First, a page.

Target marketing goes with in-store demos

Selling new natural food products requires knowing what it takes to get people to buy them. While operating b-to-b, getting to that “c” is essential.

According to the research company Nielsen, 72 percent of 29,000 survey respondents worldwide report they become aware of new products in stores.

Make certain you know which demographic you’re targeting. You can find that out, according to veteran grocery store manager Jeff Weidauer, now vice president, marketing and strategy, at Vestcom International Inc. in Little Rock, Ark. His company provides in-store marketing solutions to leading retailers nationwide.

Weidauer mentions that reaching your target market has become extremely challenging.

“First, get the demographics of customers,” he says. “Second, get their psychographics.”

He says lifestyle can be key, citing just-married college-educated millennials without children sharing the buying pattern of empty-nesters. Uncover the information through Google, the federal government and a local university. He suggests you establish a continuing relationship at the last.

Armed with this information, “tell consumers why they want your product,” he says. “Uncover a need. Define your target and value proposition. Otherwise, you’re throwing darts in the dark.”


After you’ve made strategic decisions and placed your product in grocery stores, take charge of persuading consumers to buy. Not every method costs a lot of money. Sedulous Foods LLC in Centennial, Colo., uses in-store demos and cross-merchandising for its natural hot sauces and seasonings, according to Mike Schultz, general manager. This family business opened in 2007 and now has five full-time and about nine part-time employees.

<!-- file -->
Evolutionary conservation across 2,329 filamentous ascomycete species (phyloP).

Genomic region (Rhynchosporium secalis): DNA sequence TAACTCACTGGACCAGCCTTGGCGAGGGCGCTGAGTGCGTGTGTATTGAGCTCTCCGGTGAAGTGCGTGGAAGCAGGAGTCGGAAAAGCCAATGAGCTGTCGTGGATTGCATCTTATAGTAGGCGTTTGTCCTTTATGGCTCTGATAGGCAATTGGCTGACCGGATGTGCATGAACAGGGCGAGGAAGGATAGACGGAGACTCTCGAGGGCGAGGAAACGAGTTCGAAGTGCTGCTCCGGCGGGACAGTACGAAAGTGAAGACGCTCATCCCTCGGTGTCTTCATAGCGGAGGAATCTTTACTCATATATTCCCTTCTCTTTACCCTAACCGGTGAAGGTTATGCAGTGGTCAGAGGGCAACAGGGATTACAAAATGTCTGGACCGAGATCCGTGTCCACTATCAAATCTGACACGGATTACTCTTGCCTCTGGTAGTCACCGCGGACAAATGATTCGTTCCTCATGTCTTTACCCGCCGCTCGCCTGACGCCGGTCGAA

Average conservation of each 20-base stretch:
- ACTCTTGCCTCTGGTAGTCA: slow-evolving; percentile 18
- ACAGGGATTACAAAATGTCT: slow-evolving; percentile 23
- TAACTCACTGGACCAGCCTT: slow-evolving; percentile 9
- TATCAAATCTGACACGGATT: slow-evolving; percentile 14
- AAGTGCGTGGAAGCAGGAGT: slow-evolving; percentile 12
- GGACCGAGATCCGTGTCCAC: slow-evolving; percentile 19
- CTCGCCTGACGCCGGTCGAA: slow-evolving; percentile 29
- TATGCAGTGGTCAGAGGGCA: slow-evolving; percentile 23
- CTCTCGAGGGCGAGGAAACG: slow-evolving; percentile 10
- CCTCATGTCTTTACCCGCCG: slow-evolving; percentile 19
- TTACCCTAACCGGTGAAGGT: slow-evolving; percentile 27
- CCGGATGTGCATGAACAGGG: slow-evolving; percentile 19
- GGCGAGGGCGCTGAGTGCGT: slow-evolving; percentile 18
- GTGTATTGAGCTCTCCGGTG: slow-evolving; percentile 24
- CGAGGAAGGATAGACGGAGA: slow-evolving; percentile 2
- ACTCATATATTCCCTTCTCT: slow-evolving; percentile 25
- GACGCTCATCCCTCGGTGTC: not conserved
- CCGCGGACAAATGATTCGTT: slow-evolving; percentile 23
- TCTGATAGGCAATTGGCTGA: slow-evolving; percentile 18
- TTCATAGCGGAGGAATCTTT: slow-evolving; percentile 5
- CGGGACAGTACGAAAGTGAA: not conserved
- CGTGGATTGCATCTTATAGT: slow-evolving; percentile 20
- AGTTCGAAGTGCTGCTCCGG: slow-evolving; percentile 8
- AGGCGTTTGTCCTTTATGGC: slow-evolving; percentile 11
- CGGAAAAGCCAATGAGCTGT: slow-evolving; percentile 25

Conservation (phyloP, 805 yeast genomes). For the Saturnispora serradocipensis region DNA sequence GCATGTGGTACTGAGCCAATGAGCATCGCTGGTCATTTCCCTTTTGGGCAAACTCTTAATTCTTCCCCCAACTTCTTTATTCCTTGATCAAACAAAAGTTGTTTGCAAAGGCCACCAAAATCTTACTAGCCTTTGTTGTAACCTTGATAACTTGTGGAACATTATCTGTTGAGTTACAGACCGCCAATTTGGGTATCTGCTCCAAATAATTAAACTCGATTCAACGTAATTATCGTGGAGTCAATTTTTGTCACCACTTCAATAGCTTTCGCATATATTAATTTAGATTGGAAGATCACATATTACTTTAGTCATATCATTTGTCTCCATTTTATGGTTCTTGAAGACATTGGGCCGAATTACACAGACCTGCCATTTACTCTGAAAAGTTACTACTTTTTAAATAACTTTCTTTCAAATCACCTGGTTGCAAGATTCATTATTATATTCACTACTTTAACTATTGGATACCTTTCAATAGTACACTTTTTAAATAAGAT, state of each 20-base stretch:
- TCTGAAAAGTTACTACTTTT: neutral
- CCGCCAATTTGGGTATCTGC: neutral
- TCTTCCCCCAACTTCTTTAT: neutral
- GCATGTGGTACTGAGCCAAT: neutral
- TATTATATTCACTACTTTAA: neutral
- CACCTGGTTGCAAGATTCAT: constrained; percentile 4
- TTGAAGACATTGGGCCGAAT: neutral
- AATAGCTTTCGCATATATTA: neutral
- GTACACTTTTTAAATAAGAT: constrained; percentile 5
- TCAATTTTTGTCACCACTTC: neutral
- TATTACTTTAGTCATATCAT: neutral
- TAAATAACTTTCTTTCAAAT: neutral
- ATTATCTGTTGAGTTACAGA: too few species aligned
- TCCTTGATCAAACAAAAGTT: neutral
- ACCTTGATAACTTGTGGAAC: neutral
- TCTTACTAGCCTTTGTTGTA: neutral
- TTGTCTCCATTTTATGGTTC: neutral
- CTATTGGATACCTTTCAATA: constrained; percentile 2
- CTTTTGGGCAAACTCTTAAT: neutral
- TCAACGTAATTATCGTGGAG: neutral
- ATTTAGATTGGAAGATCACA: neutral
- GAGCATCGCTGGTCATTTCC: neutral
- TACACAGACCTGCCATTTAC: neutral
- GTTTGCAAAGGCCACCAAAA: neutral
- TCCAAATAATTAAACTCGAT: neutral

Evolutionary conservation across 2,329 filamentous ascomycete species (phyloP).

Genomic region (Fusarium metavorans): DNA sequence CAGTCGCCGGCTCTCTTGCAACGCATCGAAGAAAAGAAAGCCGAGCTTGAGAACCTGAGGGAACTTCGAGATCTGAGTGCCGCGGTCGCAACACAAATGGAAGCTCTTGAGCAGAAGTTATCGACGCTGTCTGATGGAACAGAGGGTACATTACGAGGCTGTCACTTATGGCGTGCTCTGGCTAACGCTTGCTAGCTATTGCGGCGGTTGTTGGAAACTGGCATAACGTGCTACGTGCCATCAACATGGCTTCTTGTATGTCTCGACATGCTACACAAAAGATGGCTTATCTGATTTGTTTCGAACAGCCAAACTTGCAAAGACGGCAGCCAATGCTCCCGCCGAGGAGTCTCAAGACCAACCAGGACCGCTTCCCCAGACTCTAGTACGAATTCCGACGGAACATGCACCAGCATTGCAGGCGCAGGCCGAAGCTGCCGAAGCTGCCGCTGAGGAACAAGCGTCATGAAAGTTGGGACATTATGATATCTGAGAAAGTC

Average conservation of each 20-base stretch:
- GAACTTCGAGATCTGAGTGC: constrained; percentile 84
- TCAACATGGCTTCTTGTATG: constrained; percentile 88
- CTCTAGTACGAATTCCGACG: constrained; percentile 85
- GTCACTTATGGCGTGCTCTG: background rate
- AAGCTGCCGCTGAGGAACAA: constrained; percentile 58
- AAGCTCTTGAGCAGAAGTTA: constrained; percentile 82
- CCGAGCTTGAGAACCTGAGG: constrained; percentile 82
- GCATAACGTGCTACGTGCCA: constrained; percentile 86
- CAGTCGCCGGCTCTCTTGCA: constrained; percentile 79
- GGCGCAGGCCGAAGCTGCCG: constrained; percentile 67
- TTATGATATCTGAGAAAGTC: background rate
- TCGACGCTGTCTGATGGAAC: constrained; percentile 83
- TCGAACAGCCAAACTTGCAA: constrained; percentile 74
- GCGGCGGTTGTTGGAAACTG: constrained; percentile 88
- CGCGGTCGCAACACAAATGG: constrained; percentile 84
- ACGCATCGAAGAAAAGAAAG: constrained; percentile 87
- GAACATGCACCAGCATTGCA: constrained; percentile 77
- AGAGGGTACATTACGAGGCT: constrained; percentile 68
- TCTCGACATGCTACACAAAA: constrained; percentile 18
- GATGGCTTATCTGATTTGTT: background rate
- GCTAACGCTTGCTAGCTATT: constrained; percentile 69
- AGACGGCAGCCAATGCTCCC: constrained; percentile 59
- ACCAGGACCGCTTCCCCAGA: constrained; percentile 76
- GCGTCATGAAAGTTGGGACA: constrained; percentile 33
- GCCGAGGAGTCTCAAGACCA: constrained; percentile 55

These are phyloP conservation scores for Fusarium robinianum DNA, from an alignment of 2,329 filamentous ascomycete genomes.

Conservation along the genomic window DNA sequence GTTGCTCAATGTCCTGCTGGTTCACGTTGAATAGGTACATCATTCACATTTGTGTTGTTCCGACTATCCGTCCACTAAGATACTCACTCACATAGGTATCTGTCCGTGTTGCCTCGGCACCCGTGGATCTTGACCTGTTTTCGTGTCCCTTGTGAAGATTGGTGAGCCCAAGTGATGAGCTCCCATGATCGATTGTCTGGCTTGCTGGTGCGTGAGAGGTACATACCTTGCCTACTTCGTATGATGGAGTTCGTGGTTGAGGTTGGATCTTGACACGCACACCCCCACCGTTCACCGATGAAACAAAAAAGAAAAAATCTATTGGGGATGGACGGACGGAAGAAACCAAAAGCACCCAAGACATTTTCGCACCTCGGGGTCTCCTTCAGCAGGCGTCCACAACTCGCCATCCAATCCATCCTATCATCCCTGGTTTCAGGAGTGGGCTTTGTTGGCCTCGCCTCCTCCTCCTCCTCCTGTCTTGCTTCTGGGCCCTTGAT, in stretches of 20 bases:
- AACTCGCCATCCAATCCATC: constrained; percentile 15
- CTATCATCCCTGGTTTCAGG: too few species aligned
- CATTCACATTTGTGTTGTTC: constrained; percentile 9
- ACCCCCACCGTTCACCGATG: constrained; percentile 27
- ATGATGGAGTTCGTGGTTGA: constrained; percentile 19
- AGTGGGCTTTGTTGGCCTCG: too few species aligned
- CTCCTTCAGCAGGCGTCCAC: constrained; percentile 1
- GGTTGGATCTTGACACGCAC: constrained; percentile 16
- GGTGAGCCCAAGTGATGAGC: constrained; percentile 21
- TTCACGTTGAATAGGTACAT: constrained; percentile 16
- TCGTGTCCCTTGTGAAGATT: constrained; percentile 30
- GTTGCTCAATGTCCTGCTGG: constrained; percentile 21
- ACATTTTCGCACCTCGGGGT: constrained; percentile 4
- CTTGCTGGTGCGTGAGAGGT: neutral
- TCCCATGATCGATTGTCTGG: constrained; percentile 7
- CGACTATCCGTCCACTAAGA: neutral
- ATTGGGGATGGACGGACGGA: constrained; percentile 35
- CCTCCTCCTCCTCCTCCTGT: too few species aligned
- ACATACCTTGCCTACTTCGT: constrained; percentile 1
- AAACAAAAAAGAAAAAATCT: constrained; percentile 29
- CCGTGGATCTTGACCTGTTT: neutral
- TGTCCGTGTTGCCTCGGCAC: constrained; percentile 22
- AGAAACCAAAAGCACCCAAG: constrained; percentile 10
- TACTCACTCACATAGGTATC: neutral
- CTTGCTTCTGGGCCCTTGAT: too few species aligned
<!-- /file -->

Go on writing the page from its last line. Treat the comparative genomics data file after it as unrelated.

Schultz enthusiastically recommends in-store demos to reach shoppers directly and in-store personnel for when you’re not there. “Get people (in the stores) to be an ambassador for you,” he advises. “Then you have all of these other feet on the street.”

He’s also an advocate of cross-merchandising, which involves at least two departments. He persuaded an industry leader not only to carry his products but use them in food preparation.

“We coordinate with prepared foods and the grocery coordinator,” Schultz says. “The prepared foods department makes recipes with our products and then resells the food. They put little signs or stickers near the dish saying, ‘Made with Schultz’s Gourmet – Available in Grocery Department.’”

Gordon Hagedorn, vice president of sales and marketing at the family-owned CedarLane Natural Foods Inc. in Carson, Calif., which produces natural frozen and fresh foods, describes his partnership with retailers. An early player in natural products, CedarLane, after 30 years, has almost 600 employees in two plants, one each in Carson and Los Angeles.

Hagedorn highly recommends social media for natural foods manufacturers. “Consider a 50-cent coupon on Facebook or your website with possible doubling (to a dollar) by retailers,” he suggests. “Consumers have to buy your product to have the coupon redeemed. Collect email addresses.” He also recommends using information appealing to consumers on your website, including something about your community engagement.

“Give people an opportunity to try your product,” Weidauer suggests. “Have freebies at the check stand. We call it ‘feeding the bears ...’ A lot of people will buy it. Work with the merchandising team, maybe an individual store manager or a group of store managers.”

Dr. Mildred L. Culp welcomes your questions at culp@workwise.net. © 2013 Passage Media.